Bill would regulate 'comfort' animals

Bill would regulate 'comfort' animals

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SALT LAKE CITY (AP) -- Animals used purely for emotional or psychological reasons would be removed from the legal definition of a service animal under a bill proposed at the Utah Legislature.

Sen. Margaret Dayton, R-Orem, says she wants to limit the definition of service animals to those that are trained to help the blind, people in wheelchairs and people with the potential to have seizures.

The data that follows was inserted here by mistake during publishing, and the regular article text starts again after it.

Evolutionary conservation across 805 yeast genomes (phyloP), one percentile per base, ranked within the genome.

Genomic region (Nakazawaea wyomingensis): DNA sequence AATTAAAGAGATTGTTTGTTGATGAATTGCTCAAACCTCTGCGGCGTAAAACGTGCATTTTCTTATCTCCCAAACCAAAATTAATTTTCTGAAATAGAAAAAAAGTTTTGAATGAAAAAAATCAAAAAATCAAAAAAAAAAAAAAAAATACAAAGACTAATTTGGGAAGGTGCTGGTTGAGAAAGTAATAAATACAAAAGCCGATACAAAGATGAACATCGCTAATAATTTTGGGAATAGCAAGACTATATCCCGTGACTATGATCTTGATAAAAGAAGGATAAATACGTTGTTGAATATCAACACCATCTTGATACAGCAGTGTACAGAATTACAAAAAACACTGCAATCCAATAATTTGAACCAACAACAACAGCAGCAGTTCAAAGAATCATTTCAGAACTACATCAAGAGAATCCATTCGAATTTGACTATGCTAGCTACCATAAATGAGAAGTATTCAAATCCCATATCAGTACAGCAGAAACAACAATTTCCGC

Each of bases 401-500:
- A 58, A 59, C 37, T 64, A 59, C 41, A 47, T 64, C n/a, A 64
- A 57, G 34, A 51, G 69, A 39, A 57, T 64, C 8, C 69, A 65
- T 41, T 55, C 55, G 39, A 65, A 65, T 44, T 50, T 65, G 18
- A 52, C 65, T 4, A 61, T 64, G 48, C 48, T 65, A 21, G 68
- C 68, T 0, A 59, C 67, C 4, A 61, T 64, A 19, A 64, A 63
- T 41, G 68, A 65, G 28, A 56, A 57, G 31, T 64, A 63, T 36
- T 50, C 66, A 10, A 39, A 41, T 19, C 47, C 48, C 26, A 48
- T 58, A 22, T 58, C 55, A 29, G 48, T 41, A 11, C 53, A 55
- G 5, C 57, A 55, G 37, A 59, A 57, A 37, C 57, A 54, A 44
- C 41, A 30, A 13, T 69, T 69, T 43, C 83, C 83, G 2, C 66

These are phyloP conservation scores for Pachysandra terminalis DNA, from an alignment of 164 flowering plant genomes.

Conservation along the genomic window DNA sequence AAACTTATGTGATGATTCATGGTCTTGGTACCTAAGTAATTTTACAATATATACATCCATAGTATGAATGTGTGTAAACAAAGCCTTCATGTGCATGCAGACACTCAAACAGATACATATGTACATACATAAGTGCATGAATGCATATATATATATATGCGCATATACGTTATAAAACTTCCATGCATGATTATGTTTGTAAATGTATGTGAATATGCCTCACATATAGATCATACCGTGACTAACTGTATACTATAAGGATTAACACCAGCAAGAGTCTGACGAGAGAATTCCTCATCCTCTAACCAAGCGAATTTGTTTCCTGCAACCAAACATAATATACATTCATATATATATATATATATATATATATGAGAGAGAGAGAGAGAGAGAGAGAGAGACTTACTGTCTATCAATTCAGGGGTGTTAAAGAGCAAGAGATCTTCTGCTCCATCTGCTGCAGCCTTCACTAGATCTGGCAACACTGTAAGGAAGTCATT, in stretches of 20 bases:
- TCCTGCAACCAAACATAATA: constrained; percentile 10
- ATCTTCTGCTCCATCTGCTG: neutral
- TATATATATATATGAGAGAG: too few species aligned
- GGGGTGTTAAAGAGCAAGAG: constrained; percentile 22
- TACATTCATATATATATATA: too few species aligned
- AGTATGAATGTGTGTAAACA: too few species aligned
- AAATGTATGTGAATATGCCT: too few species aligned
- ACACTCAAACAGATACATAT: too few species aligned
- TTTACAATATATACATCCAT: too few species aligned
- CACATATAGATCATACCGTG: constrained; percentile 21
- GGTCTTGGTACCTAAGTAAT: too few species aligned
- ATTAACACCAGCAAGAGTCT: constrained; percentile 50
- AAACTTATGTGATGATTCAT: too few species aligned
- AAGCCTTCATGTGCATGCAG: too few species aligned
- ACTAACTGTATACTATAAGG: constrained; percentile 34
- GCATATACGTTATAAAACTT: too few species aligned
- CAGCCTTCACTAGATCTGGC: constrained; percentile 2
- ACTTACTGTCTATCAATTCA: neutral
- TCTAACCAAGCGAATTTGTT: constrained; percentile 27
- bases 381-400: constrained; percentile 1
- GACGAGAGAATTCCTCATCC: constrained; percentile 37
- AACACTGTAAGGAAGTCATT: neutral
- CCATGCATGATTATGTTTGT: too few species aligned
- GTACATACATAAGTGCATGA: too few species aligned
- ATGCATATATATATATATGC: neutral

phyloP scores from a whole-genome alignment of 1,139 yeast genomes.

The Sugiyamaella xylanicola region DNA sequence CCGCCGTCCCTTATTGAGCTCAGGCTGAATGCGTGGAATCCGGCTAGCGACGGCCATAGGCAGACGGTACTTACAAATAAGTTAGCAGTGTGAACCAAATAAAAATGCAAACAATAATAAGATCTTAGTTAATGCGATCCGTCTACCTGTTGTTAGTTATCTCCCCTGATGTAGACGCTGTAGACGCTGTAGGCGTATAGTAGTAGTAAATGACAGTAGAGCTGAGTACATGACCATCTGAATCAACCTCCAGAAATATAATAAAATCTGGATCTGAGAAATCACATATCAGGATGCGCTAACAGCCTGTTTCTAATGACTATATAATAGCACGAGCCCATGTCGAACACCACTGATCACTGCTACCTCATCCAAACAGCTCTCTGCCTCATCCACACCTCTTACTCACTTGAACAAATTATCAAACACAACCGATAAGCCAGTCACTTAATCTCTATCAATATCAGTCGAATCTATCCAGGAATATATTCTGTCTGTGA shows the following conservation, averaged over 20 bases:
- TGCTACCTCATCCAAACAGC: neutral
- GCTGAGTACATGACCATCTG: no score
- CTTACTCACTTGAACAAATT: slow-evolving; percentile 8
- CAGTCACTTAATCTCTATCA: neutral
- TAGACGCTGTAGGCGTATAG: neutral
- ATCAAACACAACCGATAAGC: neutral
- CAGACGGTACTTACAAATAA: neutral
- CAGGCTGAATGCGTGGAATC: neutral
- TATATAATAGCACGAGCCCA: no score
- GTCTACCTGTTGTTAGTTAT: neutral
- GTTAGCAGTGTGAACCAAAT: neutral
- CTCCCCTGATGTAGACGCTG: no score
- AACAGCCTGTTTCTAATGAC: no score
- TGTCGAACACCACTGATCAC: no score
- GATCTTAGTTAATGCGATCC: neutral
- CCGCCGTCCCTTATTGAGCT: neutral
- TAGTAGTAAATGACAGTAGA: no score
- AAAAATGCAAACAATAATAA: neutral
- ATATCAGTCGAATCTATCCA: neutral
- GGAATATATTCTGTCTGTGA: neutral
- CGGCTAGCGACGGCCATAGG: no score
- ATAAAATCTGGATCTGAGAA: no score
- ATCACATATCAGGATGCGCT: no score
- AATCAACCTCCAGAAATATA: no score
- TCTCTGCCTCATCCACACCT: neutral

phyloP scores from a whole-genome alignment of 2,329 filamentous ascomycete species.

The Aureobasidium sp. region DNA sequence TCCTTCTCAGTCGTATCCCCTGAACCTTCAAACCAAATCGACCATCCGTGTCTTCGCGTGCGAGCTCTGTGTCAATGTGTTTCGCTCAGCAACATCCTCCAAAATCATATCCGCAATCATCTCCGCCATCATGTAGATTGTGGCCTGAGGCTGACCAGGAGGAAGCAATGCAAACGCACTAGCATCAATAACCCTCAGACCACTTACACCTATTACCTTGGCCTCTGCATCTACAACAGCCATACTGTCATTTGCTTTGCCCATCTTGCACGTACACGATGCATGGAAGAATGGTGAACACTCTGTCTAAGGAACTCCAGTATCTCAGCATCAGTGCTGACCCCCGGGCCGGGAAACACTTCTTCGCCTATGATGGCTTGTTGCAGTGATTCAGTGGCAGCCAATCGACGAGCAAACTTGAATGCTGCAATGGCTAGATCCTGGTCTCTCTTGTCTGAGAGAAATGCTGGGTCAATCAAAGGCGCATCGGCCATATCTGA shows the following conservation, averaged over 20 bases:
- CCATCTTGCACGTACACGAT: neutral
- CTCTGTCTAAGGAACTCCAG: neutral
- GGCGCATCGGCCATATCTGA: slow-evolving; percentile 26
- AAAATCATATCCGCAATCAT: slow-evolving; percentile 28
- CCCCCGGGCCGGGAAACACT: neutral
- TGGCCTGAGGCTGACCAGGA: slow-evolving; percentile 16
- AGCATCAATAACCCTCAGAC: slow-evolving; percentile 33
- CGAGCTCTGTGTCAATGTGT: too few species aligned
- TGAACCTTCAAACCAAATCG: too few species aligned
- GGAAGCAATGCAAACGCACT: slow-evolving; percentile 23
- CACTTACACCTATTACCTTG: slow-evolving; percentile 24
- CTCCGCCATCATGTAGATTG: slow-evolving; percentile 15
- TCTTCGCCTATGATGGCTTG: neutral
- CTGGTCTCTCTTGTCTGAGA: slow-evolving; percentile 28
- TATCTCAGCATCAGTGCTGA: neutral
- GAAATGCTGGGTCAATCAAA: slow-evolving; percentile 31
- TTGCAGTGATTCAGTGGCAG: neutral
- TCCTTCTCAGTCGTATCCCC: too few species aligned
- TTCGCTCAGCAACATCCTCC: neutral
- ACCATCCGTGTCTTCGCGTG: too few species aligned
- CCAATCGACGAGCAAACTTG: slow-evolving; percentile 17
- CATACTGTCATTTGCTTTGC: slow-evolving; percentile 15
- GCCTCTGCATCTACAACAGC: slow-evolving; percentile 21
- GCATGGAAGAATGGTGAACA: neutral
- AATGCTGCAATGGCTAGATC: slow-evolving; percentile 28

Dayton, who is sponsoring Senate Bill 173, says she wants the state's legal definition to match that in the Americans with Disabilities Act.

Language adding emotional service animals to the definition was added in 2007.

Dayton says most comfort animals don't have special training, but Andrew Riggle, public policy advocate for the Disability Law Center, says comfort animals have to be approved by a mental health professional.


Information from: Deseret News

(Copyright 2009 by The Associated Press. All Rights Reserved.)

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